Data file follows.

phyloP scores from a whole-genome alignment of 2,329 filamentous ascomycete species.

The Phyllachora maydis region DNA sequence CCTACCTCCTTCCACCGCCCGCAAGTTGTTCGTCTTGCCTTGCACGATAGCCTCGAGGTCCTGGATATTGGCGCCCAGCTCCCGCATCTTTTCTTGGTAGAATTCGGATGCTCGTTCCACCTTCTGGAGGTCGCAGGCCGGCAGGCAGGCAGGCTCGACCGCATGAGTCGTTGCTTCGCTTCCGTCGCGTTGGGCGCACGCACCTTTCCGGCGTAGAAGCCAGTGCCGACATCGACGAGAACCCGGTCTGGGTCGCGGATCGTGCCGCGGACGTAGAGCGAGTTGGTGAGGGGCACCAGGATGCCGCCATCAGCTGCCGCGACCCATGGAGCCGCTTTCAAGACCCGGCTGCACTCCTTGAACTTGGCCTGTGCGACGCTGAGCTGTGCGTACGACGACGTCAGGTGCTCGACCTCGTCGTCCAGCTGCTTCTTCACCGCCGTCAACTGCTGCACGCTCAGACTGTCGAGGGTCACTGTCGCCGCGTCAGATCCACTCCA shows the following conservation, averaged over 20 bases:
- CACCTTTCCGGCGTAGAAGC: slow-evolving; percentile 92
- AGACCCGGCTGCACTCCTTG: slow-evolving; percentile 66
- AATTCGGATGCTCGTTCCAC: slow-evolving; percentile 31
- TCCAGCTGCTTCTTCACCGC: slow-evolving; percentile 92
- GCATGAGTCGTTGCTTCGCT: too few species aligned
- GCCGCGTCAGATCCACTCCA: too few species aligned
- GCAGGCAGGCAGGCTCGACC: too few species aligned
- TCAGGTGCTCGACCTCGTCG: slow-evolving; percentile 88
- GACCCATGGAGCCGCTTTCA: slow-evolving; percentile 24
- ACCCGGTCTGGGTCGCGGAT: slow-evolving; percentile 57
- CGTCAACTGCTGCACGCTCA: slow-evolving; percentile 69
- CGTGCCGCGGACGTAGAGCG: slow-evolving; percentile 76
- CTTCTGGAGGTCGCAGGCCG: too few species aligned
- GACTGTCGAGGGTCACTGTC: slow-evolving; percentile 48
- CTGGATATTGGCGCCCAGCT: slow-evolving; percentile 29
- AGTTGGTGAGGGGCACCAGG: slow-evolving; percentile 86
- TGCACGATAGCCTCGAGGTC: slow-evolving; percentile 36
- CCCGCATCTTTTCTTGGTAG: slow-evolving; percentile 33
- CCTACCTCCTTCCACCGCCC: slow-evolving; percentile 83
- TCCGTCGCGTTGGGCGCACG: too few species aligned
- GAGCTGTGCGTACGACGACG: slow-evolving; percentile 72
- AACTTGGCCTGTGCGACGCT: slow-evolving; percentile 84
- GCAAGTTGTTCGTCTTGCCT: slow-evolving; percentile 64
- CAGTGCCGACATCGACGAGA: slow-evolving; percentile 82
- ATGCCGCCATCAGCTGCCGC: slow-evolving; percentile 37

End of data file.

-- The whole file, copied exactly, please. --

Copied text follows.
phyloP scores from a whole-genome alignment of 2,329 filamentous ascomycete species.

The Phyllachora maydis region DNA sequence CCTACCTCCTTCCACCGCCCGCAAGTTGTTCGTCTTGCCTTGCACGATAGCCTCGAGGTCCTGGATATTGGCGCCCAGCTCCCGCATCTTTTCTTGGTAGAATTCGGATGCTCGTTCCACCTTCTGGAGGTCGCAGGCCGGCAGGCAGGCAGGCTCGACCGCATGAGTCGTTGCTTCGCTTCCGTCGCGTTGGGCGCACGCACCTTTCCGGCGTAGAAGCCAGTGCCGACATCGACGAGAACCCGGTCTGGGTCGCGGATCGTGCCGCGGACGTAGAGCGAGTTGGTGAGGGGCACCAGGATGCCGCCATCAGCTGCCGCGACCCATGGAGCCGCTTTCAAGACCCGGCTGCACTCCTTGAACTTGGCCTGTGCGACGCTGAGCTGTGCGTACGACGACGTCAGGTGCTCGACCTCGTCGTCCAGCTGCTTCTTCACCGCCGTCAACTGCTGCACGCTCAGACTGTCGAGGGTCACTGTCGCCGCGTCAGATCCACTCCA shows the following conservation, averaged over 20 bases:
- CACCTTTCCGGCGTAGAAGC: slow-evolving; percentile 92
- AGACCCGGCTGCACTCCTTG: slow-evolving; percentile 66
- AATTCGGATGCTCGTTCCAC: slow-evolving; percentile 31
- TCCAGCTGCTTCTTCACCGC: slow-evolving; percentile 92
- GCATGAGTCGTTGCTTCGCT: too few species aligned
- GCCGCGTCAGATCCACTCCA: too few species aligned
- GCAGGCAGGCAGGCTCGACC: too few species aligned
- TCAGGTGCTCGACCTCGTCG: slow-evolving; percentile 88
- GACCCATGGAGCCGCTTTCA: slow-evolving; percentile 24
- ACCCGGTCTGGGTCGCGGAT: slow-evolving; percentile 57
- CGTCAACTGCTGCACGCTCA: slow-evolving; percentile 69
- CGTGCCGCGGACGTAGAGCG: slow-evolving; percentile 76
- CTTCTGGAGGTCGCAGGCCG: too few species aligned
- GACTGTCGAGGGTCACTGTC: slow-evolving; percentile 48
- CTGGATATTGGCGCCCAGCT: slow-evolving; percentile 29
- AGTTGGTGAGGGGCACCAGG: slow-evolving; percentile 86
- TGCACGATAGCCTCGAGGTC: slow-evolving; percentile 36
- CCCGCATCTTTTCTTGGTAG: slow-evolving; percentile 33
- CCTACCTCCTTCCACCGCCC: slow-evolving; percentile 83
- TCCGTCGCGTTGGGCGCACG: too few species aligned
- GAGCTGTGCGTACGACGACG: slow-evolving; percentile 72
- AACTTGGCCTGTGCGACGCT: slow-evolving; percentile 84
- GCAAGTTGTTCGTCTTGCCT: slow-evolving; percentile 64
- CAGTGCCGACATCGACGAGA: slow-evolving; percentile 82
- ATGCCGCCATCAGCTGCCGC: slow-evolving; percentile 37